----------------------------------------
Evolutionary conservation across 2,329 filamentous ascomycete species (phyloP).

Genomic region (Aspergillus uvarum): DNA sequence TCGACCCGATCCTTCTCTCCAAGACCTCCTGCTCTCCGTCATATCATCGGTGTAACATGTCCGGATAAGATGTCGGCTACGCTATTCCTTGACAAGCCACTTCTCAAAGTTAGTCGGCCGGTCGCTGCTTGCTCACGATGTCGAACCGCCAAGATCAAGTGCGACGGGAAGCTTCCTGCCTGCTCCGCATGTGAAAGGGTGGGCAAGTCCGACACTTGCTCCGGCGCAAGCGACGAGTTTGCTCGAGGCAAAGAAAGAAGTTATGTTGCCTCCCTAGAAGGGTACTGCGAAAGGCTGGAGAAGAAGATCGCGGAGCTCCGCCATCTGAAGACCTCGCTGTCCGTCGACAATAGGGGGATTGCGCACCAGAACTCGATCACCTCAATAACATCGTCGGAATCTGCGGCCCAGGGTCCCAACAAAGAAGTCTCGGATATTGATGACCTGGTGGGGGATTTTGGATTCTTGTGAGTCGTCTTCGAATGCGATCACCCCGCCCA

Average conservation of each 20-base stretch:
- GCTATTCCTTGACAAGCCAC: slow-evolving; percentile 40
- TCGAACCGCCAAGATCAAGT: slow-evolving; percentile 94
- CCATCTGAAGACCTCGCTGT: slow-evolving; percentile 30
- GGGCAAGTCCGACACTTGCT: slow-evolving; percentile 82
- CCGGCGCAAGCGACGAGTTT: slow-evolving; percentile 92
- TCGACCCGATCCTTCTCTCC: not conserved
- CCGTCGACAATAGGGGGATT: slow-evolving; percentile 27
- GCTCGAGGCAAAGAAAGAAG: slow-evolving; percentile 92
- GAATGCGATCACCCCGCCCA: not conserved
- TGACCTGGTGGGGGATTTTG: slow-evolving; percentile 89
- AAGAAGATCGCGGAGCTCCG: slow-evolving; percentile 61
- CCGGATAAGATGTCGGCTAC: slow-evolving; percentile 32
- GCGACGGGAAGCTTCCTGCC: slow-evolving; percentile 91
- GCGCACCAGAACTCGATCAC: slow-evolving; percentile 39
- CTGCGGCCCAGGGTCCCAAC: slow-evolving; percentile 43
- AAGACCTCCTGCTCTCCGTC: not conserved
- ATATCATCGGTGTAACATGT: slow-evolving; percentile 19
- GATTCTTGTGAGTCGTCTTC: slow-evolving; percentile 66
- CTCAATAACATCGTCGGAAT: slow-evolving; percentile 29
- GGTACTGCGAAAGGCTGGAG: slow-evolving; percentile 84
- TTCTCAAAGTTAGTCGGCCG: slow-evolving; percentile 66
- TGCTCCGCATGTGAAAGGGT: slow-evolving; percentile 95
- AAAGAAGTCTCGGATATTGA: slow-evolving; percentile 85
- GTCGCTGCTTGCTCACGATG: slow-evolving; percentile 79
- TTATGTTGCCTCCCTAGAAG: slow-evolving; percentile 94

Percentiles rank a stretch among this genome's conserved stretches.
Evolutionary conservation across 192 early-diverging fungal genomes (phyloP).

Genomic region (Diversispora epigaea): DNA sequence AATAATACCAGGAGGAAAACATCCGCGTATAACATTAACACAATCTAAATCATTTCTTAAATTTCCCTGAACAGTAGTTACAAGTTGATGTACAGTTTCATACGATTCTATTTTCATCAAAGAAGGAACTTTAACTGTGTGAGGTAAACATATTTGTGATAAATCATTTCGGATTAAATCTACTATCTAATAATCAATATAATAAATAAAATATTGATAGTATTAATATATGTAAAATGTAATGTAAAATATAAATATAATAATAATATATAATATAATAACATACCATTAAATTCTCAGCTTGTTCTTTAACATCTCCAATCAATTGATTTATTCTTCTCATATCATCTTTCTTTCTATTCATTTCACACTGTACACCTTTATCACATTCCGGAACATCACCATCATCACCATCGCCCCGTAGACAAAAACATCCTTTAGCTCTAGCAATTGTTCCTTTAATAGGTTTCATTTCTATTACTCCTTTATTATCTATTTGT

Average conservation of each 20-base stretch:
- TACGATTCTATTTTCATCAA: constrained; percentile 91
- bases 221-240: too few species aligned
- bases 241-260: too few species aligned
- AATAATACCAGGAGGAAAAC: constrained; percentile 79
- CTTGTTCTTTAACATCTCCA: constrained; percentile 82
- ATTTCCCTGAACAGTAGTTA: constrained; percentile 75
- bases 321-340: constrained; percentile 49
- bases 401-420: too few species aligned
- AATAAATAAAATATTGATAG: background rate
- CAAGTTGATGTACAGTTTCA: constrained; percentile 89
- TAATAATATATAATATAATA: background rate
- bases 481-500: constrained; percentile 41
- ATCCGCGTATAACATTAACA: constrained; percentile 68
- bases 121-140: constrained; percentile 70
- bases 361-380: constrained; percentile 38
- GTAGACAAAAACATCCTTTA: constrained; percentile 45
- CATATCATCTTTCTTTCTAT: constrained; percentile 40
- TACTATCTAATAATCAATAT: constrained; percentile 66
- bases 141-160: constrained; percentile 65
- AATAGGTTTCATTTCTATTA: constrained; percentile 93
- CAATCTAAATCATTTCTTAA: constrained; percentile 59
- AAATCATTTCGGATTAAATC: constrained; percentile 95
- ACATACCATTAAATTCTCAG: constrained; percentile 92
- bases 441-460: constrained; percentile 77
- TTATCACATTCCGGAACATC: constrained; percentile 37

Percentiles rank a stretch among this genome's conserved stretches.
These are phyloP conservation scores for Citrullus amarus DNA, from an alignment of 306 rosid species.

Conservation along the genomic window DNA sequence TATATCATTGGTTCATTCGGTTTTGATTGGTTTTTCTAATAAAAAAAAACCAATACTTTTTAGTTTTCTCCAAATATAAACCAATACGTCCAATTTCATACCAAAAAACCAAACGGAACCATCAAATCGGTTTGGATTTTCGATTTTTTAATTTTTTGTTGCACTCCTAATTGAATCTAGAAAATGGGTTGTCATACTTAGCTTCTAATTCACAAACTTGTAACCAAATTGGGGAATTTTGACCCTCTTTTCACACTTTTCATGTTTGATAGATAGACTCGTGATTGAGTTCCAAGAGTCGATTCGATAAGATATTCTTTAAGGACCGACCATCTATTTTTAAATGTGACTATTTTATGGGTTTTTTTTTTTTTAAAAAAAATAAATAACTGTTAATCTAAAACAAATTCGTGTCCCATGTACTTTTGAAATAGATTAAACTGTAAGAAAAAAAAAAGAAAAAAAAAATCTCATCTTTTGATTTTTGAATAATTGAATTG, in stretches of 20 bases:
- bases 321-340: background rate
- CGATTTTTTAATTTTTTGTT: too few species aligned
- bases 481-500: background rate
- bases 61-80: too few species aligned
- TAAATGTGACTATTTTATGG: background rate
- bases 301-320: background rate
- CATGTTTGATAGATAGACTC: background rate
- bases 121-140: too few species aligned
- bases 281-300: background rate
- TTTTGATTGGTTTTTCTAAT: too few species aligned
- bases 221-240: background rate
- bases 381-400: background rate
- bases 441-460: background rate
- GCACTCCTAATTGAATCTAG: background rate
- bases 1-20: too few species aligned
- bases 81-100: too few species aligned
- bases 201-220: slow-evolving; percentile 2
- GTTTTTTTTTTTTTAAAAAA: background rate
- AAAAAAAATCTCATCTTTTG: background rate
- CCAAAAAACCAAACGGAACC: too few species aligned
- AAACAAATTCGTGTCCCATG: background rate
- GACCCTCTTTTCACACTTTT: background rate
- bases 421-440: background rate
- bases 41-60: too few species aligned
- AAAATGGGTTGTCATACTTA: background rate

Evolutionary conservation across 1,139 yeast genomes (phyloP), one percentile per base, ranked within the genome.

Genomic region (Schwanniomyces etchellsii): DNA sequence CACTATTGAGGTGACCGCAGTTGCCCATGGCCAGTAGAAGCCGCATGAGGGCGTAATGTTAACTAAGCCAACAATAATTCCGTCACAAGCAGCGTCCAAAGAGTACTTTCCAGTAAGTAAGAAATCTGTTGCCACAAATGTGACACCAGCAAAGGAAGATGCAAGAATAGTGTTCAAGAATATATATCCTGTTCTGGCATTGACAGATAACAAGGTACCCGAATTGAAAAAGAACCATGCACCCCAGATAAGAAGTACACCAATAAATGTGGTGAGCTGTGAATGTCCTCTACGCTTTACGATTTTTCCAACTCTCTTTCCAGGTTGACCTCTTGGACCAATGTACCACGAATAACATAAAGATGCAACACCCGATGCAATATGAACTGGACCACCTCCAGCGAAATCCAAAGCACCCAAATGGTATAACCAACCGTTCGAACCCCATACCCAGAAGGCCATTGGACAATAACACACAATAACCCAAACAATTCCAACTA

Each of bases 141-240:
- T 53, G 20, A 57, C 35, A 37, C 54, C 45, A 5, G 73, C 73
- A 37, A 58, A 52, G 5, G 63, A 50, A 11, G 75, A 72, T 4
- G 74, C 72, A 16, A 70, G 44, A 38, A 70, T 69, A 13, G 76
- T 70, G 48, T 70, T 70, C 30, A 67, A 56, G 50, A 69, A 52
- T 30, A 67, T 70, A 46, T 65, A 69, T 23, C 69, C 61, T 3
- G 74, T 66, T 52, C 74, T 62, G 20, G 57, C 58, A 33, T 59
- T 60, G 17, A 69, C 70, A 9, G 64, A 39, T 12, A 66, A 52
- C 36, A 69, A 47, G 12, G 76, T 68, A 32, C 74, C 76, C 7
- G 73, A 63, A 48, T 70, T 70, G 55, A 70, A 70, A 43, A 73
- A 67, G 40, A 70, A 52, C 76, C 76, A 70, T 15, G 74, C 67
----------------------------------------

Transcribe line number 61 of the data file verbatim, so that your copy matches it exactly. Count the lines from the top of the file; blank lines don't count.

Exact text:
- bases 321-340: background rate